Inspired by what they accomplished and building on the strong relationships they developed, the team involved in creating the garden continued to actively pursue new science-learning experiences. Through winning the Youth Garden Grant, the students learned that “if you have a good idea and can communicate that idea so that it interests others, you can accomplish your goals.” They used this new knowledge to search their local community and beyond for opportunities. “Many of the children involved have gone on to pursue careers in the field of horticulture and science. One student was inspired to be a florist, another went into the genetics field, and still others pursued careers in environmental design.”

Betsy credits the Youth Garden Grant as an important spark for their fire. “Without the structure of the grant, the committee may have met for a few many projects...slowly running out of steam.  But when the grant announcement came...we all united. It all began in the garden, showing us how we could come together and accomplish great things that instigated and gave meaning to classroom topics. It whet our appetites for more, and just like any garden, we kept on growing.”YFJ-garden-club-students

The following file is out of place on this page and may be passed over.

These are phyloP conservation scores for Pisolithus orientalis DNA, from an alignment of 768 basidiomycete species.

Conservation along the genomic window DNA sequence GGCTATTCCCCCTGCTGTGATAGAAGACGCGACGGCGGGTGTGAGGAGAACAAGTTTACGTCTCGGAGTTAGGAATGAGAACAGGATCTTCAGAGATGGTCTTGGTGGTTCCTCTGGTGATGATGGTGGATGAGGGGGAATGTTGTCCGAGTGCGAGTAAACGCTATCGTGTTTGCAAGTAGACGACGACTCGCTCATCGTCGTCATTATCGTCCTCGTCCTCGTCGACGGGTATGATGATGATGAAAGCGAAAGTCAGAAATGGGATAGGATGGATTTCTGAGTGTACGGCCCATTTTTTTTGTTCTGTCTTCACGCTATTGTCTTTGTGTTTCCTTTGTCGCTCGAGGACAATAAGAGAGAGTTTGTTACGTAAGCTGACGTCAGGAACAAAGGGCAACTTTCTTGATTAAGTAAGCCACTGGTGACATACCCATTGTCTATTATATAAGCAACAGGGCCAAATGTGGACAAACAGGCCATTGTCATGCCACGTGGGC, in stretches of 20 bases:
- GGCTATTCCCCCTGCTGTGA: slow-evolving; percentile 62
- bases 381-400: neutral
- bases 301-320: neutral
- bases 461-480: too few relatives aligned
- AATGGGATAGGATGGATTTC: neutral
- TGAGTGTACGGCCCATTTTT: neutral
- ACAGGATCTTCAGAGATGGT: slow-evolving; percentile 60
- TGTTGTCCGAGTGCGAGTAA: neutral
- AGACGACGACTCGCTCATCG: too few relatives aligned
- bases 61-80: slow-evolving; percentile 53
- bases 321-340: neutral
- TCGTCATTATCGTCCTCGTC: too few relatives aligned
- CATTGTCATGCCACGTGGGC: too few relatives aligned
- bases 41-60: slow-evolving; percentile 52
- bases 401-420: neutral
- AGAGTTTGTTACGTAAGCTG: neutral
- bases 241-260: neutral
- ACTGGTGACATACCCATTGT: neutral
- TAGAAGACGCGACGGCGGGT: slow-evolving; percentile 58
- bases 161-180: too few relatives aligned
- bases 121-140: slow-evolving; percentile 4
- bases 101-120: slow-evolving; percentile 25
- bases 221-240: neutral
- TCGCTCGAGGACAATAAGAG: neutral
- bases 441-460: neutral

KidsGardening recently named the 20 winners of the 2017 Youth Garden Grant. The YGG was the first youth garden grant in the nation. Since 1982, KidsGardening has awarded nearly 5500 schools, nonprofits, and youth programs across the United States, contributing over 2.9 million dollars in funding to youth gardening initiatives.Save

Set the Stage for Learning in an Outdoor Garden Classroom

Christine Gall – Education Specialist

One of the most common barriers many teachers feel they face when it comes to using the garden as a classroom is the simple fact that it is an outdoor space. “My students go wild when I take them out,” “I can’t get them to focus—it’s just too chaotic,” are some of the most common refrains I’ve heard. While many educators would agree that student energy levels tend to skyrocket when given the opportunity to venture outside, understanding why this is the case can be the key to creating more manageable and productive visits to your Outdoor Classroom.